Coleman Coffee Roasters
My usual Saturday morning routine is quite simple: run along the river with a small group of friends, finishing with a coffee at Monmouth's Bermondsey coffee bar (sometimes followed by a cocktail at Little Bird). However, the Bermondsey Monmouth is closed until 10 September, so we've been exploring a few other coffee options in the area, including Coleman Coffee Roasters, which I used to go to when I first moved to Bermondsey four years ago before Monmouth became the default.
Coleman's Spa Terminus home is in a railway arch they share with The Little Bread Pedlar, who make amazing pastries and cakes. The queue at Coleman can get pretty long — especially with Monmouth closed — but the macchiatos and pourovers are still rather good. You can buy bags of coffee beans too and follow up with a trip to The Kernel, The Ham & Cheese Co or any of the other great Spa Terminus producers.
The Gilded Years by Karin Tanabe
I enjoyed Karin Tanabe's previous novel, The List, about the pleasures and pitfalls of working for a POLITICO-like media outlet and was intrigued by the description of her latest, which sounded rather different. The Gilded Years is based on the true story of Anita Hemmings, who was the first African American to attend Vassar College. The twist is that Anita, who is light-skinned, is attending a white student. We meet Anita in her senior year in the closing years of the 19th century where she begins to struggle with the tension between her ambition to continue her education and perhaps pursue a career in academia, and her burgeoning need to be able to be honest and true to her identity and her family. Can she keep her secret until graduation? And does she even want to?
Anita's story is a fascinating and important one — and one I knew nothing about before reading Tanabe's fictionalisation — and The Gilded Years is beautifully written, thought-provoking, sometimes sad but ultimately inspiring.
Seven at Brixton
My friend and I had hoped to spend a sunny Saturday night at Brixton Beach Boulevard but made the mistake of not booking tickets and so couldn't get in. It wasn't a challenge to make a new plan, however, with both Brixton Market and Pop Brixton just a few minutes' walk away. We ended up going to an old favourite of mine, Seven at Brixton, a cocktail and tapas bar in Brixton Market. The cocktails are good and cheap and we shared a delicious (and huge) platter of meat, cheese and other tapas. If Seven is too busy, they now have a sister restaurant, Three Four Eight, on Coldharbour Lane.
The Nice Guys
Unusually for me, I haven't been to the cinema in several months, partly because I've been busy and partly because there haven't been any films that I desperately wanted to see. But I had hoped to catch The Nice Guys and thought I had missed my chance until I discovered there are still a few screenings in London cinemas.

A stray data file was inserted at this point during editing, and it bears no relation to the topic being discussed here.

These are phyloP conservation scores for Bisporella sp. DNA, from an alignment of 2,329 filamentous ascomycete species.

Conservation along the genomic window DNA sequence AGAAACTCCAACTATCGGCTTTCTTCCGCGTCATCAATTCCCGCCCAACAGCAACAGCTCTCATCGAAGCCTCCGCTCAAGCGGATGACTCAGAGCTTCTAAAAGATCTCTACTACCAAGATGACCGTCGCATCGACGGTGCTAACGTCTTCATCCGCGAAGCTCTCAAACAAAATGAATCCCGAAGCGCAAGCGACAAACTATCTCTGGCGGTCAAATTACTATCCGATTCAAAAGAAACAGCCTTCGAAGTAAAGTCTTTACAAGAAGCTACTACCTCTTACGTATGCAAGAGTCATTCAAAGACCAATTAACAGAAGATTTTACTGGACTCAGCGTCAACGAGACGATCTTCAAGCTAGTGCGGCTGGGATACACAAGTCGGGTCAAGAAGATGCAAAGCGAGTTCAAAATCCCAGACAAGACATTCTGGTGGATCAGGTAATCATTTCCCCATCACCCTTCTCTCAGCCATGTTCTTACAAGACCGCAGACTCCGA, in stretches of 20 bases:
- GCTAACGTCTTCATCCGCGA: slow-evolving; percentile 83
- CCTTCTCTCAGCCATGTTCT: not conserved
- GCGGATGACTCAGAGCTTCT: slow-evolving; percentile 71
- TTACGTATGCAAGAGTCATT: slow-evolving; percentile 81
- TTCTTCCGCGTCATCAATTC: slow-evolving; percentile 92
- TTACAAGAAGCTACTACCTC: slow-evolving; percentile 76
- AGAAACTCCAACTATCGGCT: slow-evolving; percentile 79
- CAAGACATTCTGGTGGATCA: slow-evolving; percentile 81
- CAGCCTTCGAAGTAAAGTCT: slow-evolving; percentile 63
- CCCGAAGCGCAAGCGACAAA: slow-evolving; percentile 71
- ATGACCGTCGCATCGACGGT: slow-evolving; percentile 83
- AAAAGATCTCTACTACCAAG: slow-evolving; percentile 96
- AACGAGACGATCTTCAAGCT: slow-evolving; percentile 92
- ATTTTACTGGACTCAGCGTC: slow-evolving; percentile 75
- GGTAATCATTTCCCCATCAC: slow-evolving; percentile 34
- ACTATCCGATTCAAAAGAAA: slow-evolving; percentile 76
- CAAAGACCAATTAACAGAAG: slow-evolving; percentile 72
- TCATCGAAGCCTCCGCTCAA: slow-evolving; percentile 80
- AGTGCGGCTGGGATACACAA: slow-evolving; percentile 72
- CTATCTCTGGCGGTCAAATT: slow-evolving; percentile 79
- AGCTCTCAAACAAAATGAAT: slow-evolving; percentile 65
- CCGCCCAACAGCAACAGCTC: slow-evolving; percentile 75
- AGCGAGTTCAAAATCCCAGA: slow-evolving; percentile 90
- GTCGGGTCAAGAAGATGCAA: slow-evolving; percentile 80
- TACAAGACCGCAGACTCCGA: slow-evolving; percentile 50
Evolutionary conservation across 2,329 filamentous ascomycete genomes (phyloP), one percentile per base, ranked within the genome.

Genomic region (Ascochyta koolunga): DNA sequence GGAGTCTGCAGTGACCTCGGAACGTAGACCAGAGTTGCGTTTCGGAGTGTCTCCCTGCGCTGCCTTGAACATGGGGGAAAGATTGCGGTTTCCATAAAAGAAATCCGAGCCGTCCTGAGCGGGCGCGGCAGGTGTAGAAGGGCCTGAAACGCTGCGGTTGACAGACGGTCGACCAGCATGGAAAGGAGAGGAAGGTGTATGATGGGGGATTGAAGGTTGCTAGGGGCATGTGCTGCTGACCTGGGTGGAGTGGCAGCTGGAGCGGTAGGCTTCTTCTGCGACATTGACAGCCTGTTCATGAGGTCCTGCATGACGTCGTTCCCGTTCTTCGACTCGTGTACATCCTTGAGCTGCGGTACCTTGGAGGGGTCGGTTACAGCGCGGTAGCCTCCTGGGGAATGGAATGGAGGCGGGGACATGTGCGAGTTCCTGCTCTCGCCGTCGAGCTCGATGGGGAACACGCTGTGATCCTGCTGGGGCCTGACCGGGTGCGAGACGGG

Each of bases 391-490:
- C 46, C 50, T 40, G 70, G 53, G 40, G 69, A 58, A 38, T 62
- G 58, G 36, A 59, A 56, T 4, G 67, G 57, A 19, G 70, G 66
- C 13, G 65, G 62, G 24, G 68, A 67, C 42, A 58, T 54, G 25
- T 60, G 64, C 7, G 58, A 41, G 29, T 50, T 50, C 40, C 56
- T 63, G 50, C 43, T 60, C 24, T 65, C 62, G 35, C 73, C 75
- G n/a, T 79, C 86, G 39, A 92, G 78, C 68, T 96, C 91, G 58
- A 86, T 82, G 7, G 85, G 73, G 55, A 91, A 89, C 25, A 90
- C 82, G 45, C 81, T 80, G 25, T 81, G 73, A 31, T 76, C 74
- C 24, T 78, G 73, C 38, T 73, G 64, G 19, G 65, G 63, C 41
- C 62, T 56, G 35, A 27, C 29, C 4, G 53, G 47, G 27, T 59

The eponymous 'nice guys' in Shane Black's 1970s-set film are borderline-alcoholic private eye and single dad Holland March (Ryan Gosling) and thug-for-hire with a heart Jackson Healy (Russell Crowe). The unlikely duo team up to investigate the suspicious death of a porn star, tumbling down a rabbit hole of sleaze, corruption and murder. Despite the dark themes, Black keeps the tone light with snappy banter between the two leads and a hefty dose of slapstick comedy. The Nice Guys is funny, fun and quirky — and a lot more enjoyable than the recent adaptation of Thomas Pynchon's Inherent Vice, which also involves a troubled private investigator in 1970s LA. The Nice Guys sometimes veers into parody but its tongue is usually firmly in its cheek, and while March and Healy aren't always especially nice, they are charming and make for an entertaining double-act. Angourie Rice, who plays March's tween daughter, puts in a fine performance.
The Fire Child by S.K. Tremayne
S.K. Tremayne's debut, The Ice Twins, posed the intriguing question of what you would do as a parent of twins if one of the twins died but you couldn't be sure which daughter was still alive. It was a fast, twisty read and the same is true of Tremayne's follow-up, The Fire Child. In a rather Rebecca-like set-up, Rachel marries the handsome and rich David and comes to live in his crumbling Cornish pile, Carnhallow House, along with David's young son Jamie. Jamie's mother died in tragic but mysterious circumstances the year before but her presence is felt throughout the house, and Jamie himself is — understandably, perhaps — still disturbed by her death.
Rachel wants to be a good wife and mother but she also begins to harbour suspicions about the death of David's first wife — and about whether her seemingly perfect husband is all that he seems. Rachel herself, it soon emerges, has a troubled past of her own and she thought that her whirlwind romance with David was the opportunity to start afresh. But are Rachel's past demons responsible for her newfound fears or is there something more sinister going on at Carnhallow House that could threaten her life? The Fire Child is an engrossing read, packed with depictions of the beautiful and dramatic Cornish scenery, and with a cracking twist towards the end — great if you are looking for holiday reading material.
Disclaimer: The Fire Child is out now, published by Harper Collins. I received a pre-release copy via NetGalley. All opinions are my own.